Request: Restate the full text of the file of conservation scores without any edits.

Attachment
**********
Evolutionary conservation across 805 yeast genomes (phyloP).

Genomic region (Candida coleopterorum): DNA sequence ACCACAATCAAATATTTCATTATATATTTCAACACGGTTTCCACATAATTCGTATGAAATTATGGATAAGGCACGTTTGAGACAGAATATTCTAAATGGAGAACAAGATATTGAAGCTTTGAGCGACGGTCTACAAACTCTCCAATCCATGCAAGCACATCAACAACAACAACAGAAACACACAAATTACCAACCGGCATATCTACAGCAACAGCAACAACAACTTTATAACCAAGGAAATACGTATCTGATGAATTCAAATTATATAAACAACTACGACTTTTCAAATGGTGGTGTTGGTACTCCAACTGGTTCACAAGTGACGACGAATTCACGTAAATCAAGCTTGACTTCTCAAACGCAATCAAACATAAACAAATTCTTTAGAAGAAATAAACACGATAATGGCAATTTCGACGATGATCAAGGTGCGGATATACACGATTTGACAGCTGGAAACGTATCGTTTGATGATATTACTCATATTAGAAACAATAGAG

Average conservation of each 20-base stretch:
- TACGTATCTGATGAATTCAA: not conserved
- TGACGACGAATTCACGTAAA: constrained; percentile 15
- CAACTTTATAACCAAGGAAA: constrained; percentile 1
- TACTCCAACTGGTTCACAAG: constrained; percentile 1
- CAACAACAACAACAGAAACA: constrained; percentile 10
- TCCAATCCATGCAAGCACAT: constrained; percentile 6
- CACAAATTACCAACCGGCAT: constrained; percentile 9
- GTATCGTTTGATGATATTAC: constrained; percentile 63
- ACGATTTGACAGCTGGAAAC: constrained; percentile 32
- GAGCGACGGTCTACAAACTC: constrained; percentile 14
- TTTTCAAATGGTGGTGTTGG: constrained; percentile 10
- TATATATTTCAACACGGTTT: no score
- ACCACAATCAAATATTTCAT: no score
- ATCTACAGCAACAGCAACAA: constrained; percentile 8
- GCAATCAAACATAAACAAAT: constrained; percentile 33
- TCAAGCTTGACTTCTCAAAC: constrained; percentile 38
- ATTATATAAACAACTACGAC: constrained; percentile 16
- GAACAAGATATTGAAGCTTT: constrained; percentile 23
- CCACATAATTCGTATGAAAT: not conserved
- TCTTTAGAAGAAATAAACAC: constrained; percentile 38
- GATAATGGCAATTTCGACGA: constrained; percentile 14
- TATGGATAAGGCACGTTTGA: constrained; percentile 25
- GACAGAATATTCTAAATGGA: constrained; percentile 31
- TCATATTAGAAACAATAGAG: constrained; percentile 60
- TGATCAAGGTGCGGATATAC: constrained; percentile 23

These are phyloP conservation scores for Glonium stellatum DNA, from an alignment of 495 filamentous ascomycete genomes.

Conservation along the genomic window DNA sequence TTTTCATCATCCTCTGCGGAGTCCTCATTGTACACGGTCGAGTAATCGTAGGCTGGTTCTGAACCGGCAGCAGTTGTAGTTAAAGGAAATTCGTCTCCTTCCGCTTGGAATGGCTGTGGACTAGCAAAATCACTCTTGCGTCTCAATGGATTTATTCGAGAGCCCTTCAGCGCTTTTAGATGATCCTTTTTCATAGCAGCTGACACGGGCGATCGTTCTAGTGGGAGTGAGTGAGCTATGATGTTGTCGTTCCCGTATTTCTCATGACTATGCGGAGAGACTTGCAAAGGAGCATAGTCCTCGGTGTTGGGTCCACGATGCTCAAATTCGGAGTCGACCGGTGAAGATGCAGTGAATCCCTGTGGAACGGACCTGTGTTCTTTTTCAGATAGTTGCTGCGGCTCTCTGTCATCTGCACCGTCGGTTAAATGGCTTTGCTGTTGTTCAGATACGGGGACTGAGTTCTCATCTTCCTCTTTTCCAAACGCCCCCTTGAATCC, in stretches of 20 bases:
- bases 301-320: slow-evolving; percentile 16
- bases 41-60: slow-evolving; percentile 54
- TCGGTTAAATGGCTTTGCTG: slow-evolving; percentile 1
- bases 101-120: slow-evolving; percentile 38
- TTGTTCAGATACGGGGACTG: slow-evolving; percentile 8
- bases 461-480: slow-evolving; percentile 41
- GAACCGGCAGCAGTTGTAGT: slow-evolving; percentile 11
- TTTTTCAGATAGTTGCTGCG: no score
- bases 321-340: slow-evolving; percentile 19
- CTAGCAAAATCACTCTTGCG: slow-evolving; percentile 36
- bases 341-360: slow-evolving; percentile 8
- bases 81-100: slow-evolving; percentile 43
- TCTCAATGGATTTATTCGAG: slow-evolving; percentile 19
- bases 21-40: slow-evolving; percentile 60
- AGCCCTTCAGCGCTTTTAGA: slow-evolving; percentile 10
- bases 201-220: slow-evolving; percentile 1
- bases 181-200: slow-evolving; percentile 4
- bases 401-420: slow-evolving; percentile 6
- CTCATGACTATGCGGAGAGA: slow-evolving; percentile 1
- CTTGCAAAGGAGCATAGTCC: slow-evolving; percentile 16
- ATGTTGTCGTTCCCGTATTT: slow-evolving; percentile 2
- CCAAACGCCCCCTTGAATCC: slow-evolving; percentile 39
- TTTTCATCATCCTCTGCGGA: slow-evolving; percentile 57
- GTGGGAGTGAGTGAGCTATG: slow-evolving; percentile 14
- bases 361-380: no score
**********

Evolutionary conservation across 805 yeast genomes (phyloP).

Genomic region (Candida coleopterorum): DNA sequence ACCACAATCAAATATTTCATTATATATTTCAACACGGTTTCCACATAATTCGTATGAAATTATGGATAAGGCACGTTTGAGACAGAATATTCTAAATGGAGAACAAGATATTGAAGCTTTGAGCGACGGTCTACAAACTCTCCAATCCATGCAAGCACATCAACAACAACAACAGAAACACACAAATTACCAACCGGCATATCTACAGCAACAGCAACAACAACTTTATAACCAAGGAAATACGTATCTGATGAATTCAAATTATATAAACAACTACGACTTTTCAAATGGTGGTGTTGGTACTCCAACTGGTTCACAAGTGACGACGAATTCACGTAAATCAAGCTTGACTTCTCAAACGCAATCAAACATAAACAAATTCTTTAGAAGAAATAAACACGATAATGGCAATTTCGACGATGATCAAGGTGCGGATATACACGATTTGACAGCTGGAAACGTATCGTTTGATGATATTACTCATATTAGAAACAATAGAG

Average conservation of each 20-base stretch:
- TACGTATCTGATGAATTCAA: not conserved
- TGACGACGAATTCACGTAAA: constrained; percentile 15
- CAACTTTATAACCAAGGAAA: constrained; percentile 1
- TACTCCAACTGGTTCACAAG: constrained; percentile 1
- CAACAACAACAACAGAAACA: constrained; percentile 10
- TCCAATCCATGCAAGCACAT: constrained; percentile 6
- CACAAATTACCAACCGGCAT: constrained; percentile 9
- GTATCGTTTGATGATATTAC: constrained; percentile 63
- ACGATTTGACAGCTGGAAAC: constrained; percentile 32
- GAGCGACGGTCTACAAACTC: constrained; percentile 14
- TTTTCAAATGGTGGTGTTGG: constrained; percentile 10
- TATATATTTCAACACGGTTT: no score
- ACCACAATCAAATATTTCAT: no score
- ATCTACAGCAACAGCAACAA: constrained; percentile 8
- GCAATCAAACATAAACAAAT: constrained; percentile 33
- TCAAGCTTGACTTCTCAAAC: constrained; percentile 38
- ATTATATAAACAACTACGAC: constrained; percentile 16
- GAACAAGATATTGAAGCTTT: constrained; percentile 23
- CCACATAATTCGTATGAAAT: not conserved
- TCTTTAGAAGAAATAAACAC: constrained; percentile 38
- GATAATGGCAATTTCGACGA: constrained; percentile 14
- TATGGATAAGGCACGTTTGA: constrained; percentile 25
- GACAGAATATTCTAAATGGA: constrained; percentile 31
- TCATATTAGAAACAATAGAG: constrained; percentile 60
- TGATCAAGGTGCGGATATAC: constrained; percentile 23

These are phyloP conservation scores for Glonium stellatum DNA, from an alignment of 495 filamentous ascomycete genomes.

Conservation along the genomic window DNA sequence TTTTCATCATCCTCTGCGGAGTCCTCATTGTACACGGTCGAGTAATCGTAGGCTGGTTCTGAACCGGCAGCAGTTGTAGTTAAAGGAAATTCGTCTCCTTCCGCTTGGAATGGCTGTGGACTAGCAAAATCACTCTTGCGTCTCAATGGATTTATTCGAGAGCCCTTCAGCGCTTTTAGATGATCCTTTTTCATAGCAGCTGACACGGGCGATCGTTCTAGTGGGAGTGAGTGAGCTATGATGTTGTCGTTCCCGTATTTCTCATGACTATGCGGAGAGACTTGCAAAGGAGCATAGTCCTCGGTGTTGGGTCCACGATGCTCAAATTCGGAGTCGACCGGTGAAGATGCAGTGAATCCCTGTGGAACGGACCTGTGTTCTTTTTCAGATAGTTGCTGCGGCTCTCTGTCATCTGCACCGTCGGTTAAATGGCTTTGCTGTTGTTCAGATACGGGGACTGAGTTCTCATCTTCCTCTTTTCCAAACGCCCCCTTGAATCC, in stretches of 20 bases:
- bases 301-320: slow-evolving; percentile 16
- bases 41-60: slow-evolving; percentile 54
- TCGGTTAAATGGCTTTGCTG: slow-evolving; percentile 1
- bases 101-120: slow-evolving; percentile 38
- TTGTTCAGATACGGGGACTG: slow-evolving; percentile 8
- bases 461-480: slow-evolving; percentile 41
- GAACCGGCAGCAGTTGTAGT: slow-evolving; percentile 11
- TTTTTCAGATAGTTGCTGCG: no score
- bases 321-340: slow-evolving; percentile 19
- CTAGCAAAATCACTCTTGCG: slow-evolving; percentile 36
- bases 341-360: slow-evolving; percentile 8
- bases 81-100: slow-evolving; percentile 43
- TCTCAATGGATTTATTCGAG: slow-evolving; percentile 19
- bases 21-40: slow-evolving; percentile 60
- AGCCCTTCAGCGCTTTTAGA: slow-evolving; percentile 10
- bases 201-220: slow-evolving; percentile 1
- bases 181-200: slow-evolving; percentile 4
- bases 401-420: slow-evolving; percentile 6
- CTCATGACTATGCGGAGAGA: slow-evolving; percentile 1
- CTTGCAAAGGAGCATAGTCC: slow-evolving; percentile 16
- ATGTTGTCGTTCCCGTATTT: slow-evolving; percentile 2
- CCAAACGCCCCCTTGAATCC: slow-evolving; percentile 39
- TTTTCATCATCCTCTGCGGA: slow-evolving; percentile 57
- GTGGGAGTGAGTGAGCTATG: slow-evolving; percentile 14
- bases 361-380: no score